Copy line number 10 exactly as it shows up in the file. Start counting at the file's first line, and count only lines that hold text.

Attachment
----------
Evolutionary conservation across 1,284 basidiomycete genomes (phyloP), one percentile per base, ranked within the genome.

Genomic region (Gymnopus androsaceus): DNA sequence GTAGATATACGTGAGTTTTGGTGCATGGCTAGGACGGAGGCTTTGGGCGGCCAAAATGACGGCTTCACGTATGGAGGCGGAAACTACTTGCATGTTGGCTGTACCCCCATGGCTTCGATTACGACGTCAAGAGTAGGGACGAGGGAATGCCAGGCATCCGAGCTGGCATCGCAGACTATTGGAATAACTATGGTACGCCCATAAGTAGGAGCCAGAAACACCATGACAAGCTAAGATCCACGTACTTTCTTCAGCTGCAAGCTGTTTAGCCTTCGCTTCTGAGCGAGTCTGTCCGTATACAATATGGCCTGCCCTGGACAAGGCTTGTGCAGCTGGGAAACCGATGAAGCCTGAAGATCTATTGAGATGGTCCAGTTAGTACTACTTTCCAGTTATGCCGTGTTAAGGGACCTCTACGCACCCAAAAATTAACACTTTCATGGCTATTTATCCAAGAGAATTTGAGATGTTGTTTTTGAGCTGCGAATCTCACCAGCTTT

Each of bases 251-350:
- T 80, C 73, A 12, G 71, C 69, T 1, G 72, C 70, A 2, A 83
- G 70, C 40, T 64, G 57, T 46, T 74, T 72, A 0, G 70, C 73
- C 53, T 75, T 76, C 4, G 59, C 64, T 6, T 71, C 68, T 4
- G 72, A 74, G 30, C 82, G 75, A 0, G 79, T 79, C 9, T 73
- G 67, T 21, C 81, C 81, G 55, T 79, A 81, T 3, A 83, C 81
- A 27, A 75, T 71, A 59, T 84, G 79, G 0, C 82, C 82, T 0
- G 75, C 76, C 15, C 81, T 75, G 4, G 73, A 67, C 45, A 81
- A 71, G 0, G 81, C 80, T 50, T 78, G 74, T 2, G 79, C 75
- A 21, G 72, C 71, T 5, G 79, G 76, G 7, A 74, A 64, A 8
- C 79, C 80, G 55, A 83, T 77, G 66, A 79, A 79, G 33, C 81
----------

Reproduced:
- G 75, C 76, C 15, C 81, T 75, G 4, G 73, A 67, C 45, A 81